Middleton Hunting Club

A Lowcountry hunting tradition

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    Head driver Jamie Green emits three blasts on his blowing horn to let members know the drive is over

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    All of the hounds used by the Middleton Hunting Club are former foxhounds, trained to respond to the sound of a cracking whip.

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    Members of the Middleton Hunting Club and guests pile into a member's vehicle before getting dropped off at stands for the first drive of the morning.

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    The shotguns of Middleton members range from family heirloom to no-frills deer gun. Members who miss easy shots at deer are fined and often spend a season getting gently reminded of their foibles.

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    Drivers and hounds work their way up a sandy road after the end of a drive. The woods horses instinctively know their way around or over blowdowns and are adept at navigating heavy timber at a quick pace. When a deer is killed, it’s often slung across a horse’s back for transport.

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    Russell Tyler, club president, addresses members before lunch, which is often provided by a club member. Tyler has been a Middleton member since 2000 but hunted there as a guest for thirty years.

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    Members of the Middleton Hunting Club are required to wear ties while in the presence of women.

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    Young hunters are always encouraged and welcome at the club.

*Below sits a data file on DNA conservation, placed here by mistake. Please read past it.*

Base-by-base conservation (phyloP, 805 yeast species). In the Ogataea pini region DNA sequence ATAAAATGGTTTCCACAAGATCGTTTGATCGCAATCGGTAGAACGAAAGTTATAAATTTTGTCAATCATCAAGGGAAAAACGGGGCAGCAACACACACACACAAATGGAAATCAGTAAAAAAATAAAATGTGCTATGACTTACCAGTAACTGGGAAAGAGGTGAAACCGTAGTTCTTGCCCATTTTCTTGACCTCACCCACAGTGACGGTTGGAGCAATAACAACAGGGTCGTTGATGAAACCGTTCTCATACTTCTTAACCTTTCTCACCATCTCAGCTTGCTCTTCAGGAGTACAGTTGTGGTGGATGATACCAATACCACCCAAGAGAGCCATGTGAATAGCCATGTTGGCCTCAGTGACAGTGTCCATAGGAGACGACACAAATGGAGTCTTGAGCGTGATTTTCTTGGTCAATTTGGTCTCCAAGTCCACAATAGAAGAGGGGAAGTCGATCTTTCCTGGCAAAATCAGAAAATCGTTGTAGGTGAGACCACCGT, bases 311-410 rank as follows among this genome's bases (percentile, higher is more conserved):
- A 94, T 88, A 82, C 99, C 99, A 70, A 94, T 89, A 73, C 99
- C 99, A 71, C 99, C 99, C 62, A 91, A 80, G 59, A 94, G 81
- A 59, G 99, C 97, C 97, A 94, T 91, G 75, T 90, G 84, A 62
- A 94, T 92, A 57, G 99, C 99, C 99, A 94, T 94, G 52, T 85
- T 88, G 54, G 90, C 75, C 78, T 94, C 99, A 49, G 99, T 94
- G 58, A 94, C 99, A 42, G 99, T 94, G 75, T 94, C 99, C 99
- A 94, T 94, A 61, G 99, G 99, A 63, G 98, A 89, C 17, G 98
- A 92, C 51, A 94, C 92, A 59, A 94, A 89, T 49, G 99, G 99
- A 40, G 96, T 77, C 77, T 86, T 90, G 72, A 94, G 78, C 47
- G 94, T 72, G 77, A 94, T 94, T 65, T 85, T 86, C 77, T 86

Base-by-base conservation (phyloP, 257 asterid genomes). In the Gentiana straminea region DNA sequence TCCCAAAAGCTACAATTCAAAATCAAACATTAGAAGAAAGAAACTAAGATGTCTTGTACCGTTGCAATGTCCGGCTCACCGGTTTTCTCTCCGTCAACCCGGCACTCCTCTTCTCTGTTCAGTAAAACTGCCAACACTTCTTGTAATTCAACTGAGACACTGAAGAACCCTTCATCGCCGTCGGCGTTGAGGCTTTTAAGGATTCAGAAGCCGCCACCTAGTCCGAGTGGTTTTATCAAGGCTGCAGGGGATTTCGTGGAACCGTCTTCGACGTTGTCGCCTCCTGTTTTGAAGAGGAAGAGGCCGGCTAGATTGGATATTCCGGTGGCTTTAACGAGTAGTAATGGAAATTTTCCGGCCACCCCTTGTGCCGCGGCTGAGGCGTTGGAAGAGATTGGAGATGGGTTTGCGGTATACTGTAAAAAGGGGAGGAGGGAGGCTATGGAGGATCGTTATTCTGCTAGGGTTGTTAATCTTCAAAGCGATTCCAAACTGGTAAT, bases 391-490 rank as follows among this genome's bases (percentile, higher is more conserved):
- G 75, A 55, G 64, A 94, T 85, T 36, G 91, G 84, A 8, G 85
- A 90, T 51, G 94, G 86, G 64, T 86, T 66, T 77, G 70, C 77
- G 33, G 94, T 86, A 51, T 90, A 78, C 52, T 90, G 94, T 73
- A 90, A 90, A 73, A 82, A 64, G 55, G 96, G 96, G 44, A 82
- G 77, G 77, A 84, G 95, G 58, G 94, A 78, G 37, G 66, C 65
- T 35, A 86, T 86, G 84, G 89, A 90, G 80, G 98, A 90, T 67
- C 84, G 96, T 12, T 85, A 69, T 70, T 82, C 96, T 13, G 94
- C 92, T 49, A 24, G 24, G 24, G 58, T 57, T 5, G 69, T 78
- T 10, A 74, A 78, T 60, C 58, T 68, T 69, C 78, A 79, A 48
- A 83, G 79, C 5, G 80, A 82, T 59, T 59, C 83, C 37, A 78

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    The whips are cracked by hunters when the hounds veer off course from the prescribed drive, and the sound of the crack sends them back into the woods. Jamie Green, head driver, has been involved with the Middleton Hunting Club since he was a child. His father, Bill Green, was also a head driver. On the drive, Jamie not only encourages the hounds but talks to the deer as well. When speaking about the craftiness of a big buck, the elder Green likes to say that “it can hear you change your mind.”

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    Ricky Hanckel has been a member of the club since 1974, though he’s hunted there since the 1950s. He’s a past president and can often be seen with his Boykin spaniel, Carolina. “She knows the deer are coming long before I see them,” Hanckel says.

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    Club members and guests pile into a member’s 
vehicle before getting dropped 
off at stands for the first drive of the morning.

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In South Carolina, the members of the Middleton Hunting Club take to the woods in a ritual that spans centuries. Read the full article.

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